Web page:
Oh what a night. The divide between the U.S. and Israel just gets wider and wider. The White House and the State Department yesterday said openly that the Obama administration is restricting the information it gives to Israel about the Iran talks because Israel is misrepresenting the talks in its efforts to derail them. There is “no question that some of the things that the Israelis have said in characterizing our negotiating position have not been accurate,” the White House press secretary says.
A friend asks, Has the US ever publicly stated that an ally was a liar? AP’s Matt Lee, who said at State yesterday that the Obama administration is saying that Israel is “lying,” calls the statements “extraordinary” in his article:
In extraordinary admissions that reflect increasingly strained ties between the U.S. and Israel, the White House and State Department said they were not sharing everything from the negotiations with the Israelis and complained that Israeli officials had misrepresented what they had been told in the past. Meanwhile, senior U.S. officials privately blamed Prime Minister Benjamin Netanyahu himself for “changing the dynamic” of previously robust information-sharing by politicizing it.
And meantime, it turns out from the State Department briefing that no one is going to be around to meet Netanyahu when he comes to town to give his March 3 speech. The president won’t meet him. The VP won’t meet him. And now the Secretary of State will be out of town.
Let’s go to the record. From Josh Earnest’s press briefing yesterday at the White House: We’re going to continue to consult with Israel about the Iran talks, but.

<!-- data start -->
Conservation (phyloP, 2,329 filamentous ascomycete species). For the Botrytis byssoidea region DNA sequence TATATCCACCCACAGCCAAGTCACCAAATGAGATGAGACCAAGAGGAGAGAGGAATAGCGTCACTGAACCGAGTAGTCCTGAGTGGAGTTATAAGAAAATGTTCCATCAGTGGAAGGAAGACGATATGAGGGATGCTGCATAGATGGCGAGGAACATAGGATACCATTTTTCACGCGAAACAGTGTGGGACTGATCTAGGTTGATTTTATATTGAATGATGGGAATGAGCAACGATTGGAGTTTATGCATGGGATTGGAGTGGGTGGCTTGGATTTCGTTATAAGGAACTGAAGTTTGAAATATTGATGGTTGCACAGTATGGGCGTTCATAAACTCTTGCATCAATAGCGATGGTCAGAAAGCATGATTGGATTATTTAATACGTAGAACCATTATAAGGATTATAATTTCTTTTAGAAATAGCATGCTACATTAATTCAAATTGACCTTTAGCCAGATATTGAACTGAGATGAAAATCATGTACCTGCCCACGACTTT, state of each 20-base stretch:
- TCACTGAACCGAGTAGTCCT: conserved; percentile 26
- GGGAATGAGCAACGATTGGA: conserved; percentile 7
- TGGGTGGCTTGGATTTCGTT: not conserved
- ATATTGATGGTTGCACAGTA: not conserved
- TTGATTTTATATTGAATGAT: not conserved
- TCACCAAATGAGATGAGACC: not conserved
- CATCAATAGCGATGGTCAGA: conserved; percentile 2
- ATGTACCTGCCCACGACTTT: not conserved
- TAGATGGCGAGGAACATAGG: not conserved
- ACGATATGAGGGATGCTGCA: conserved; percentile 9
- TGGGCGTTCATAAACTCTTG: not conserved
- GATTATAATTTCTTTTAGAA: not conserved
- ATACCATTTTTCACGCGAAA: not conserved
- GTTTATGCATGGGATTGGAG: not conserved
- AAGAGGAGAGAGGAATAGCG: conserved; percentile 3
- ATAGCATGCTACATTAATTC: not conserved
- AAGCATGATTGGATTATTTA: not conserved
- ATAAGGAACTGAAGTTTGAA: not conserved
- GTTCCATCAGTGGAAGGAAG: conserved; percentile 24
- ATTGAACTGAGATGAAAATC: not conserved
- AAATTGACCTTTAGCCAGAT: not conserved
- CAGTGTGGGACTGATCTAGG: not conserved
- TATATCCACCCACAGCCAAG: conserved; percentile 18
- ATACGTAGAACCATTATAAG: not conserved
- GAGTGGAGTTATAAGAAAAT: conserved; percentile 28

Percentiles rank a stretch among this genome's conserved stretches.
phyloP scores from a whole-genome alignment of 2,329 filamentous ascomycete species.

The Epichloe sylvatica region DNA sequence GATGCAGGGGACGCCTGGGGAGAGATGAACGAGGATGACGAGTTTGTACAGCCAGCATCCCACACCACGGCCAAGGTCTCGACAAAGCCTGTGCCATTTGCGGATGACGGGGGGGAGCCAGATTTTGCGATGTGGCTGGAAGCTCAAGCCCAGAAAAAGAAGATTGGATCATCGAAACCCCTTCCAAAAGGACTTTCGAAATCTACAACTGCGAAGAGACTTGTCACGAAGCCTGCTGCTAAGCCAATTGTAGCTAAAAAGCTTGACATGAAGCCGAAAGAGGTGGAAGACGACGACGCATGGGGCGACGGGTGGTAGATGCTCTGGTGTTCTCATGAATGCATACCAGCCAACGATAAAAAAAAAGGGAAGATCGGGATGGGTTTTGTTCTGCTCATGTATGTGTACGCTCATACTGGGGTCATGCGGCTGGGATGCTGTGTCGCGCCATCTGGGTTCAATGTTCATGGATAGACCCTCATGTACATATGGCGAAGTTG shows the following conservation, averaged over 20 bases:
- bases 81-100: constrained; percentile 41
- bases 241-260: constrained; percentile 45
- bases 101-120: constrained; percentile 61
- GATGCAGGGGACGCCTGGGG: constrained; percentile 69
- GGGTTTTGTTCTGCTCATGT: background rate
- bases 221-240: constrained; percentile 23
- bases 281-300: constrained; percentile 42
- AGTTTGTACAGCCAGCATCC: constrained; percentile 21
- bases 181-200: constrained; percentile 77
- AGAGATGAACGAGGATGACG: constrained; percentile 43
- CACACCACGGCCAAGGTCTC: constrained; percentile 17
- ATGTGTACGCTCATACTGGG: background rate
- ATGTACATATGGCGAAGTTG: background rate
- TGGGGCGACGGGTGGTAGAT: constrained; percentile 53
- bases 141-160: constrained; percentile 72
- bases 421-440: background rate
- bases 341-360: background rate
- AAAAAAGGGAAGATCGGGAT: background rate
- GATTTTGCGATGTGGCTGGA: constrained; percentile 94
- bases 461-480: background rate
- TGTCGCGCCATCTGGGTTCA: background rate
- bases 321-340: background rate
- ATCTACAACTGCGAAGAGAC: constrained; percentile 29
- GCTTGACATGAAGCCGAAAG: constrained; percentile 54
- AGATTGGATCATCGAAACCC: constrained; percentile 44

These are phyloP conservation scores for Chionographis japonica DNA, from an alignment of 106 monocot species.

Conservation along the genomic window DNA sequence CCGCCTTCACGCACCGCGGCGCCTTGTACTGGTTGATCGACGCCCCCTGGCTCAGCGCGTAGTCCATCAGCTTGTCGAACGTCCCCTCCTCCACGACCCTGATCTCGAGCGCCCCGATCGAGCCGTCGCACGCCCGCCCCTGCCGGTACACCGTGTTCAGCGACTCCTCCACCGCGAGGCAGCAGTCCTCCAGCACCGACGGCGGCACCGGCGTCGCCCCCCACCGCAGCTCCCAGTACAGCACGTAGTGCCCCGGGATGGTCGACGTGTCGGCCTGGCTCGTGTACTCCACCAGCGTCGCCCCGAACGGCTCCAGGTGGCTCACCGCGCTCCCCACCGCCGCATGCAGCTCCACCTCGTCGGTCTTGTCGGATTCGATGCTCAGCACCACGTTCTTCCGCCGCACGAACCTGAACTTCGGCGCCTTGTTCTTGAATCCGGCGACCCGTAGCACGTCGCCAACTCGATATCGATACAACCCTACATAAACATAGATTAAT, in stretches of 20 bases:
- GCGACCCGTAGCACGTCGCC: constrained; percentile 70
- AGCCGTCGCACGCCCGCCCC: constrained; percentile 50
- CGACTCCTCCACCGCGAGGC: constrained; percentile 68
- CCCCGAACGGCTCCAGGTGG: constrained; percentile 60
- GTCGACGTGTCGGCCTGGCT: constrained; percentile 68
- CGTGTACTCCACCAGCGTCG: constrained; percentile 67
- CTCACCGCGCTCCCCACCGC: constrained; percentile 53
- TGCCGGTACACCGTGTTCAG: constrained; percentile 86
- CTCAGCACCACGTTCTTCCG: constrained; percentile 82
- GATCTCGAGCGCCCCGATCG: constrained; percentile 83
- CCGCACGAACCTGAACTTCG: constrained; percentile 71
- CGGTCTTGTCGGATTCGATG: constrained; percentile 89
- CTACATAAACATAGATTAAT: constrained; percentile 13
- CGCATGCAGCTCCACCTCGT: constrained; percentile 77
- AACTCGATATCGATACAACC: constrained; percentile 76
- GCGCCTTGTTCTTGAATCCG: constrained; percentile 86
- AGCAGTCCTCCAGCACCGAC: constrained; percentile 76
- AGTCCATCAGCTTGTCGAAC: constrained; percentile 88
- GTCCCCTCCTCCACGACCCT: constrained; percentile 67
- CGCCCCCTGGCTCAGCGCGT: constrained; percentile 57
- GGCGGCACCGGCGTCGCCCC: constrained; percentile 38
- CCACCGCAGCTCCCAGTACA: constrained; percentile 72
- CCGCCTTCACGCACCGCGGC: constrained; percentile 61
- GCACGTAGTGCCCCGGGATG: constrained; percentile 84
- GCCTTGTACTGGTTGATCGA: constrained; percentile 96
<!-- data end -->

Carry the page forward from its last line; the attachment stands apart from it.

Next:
we’ve also been very clear about the fact that the United States is not going to be in a position of negotiating this agreement in public, and particularly when we see that there is a continued practice of cherry picking specific pieces of information and using them out of context to distort the negotiating position of the United States. So there is an obligation when you’re participating in these kinds of negotiations to ensure that those consultations and that those negotiations are carried out in good faith. And that means giving negotiators the room and the space to negotiate.
Q So you are consulting, but you are worried about cherry picking? So does that still limit the information that you provide during those consultations?
MR. EARNEST: Well, Jim, I obviously am not going to be able to get into the details of those conversations, I think for obvious reasons, but I think it is fair to say that the United States is mindful of the need to not negotiate in public and ensure that information that’s discussed at the negotiating table is not taken out of context and publicized in a way that distorts a negotiating position of the United States and our allies.
Q And you think that distortion and cherry picking has occurred — has been done by the Israelis?
MR. EARNEST: Well, there’s no question that some of the things that the Israelis have said in characterizing our negotiating position have not been accurate. There’s no question about that.
The State Department briefing yesterday reflects the new cherrypicking reality. The spokesperson is Jen Psaki (who today is reported to be going over to the White House to lead the communications team there).
QUESTION: I understand that you share a great deal, but you’re saying that you don’t share everything. Is that correct?
MS. PSAKI: Correct.
QUESTION: Okay. So you are withholding some details.
MS. PSAKI: Correct.
QUESTION: Okay. So can you say if this – is this a new thing? Has this been in place, this decision been around since the beginning?
MS. PSAKI: We have long taken steps to ensure that these negotiations remain private….
QUESTION: Okay. Your colleague at the White House, when asked the same kind of questions that I’m asking right now, said that there was a – the Administration had a problem with people – he didn’t identify them – but cherry picking specific bits of information —
MS. PSAKI: That’s correct.
QUESTION: — and releasing them. Can you say —
MS. PSAKI: I think it’s safe to say that not everything you’re hearing from the Israeli Government is an accurate reflection of the details of the talks.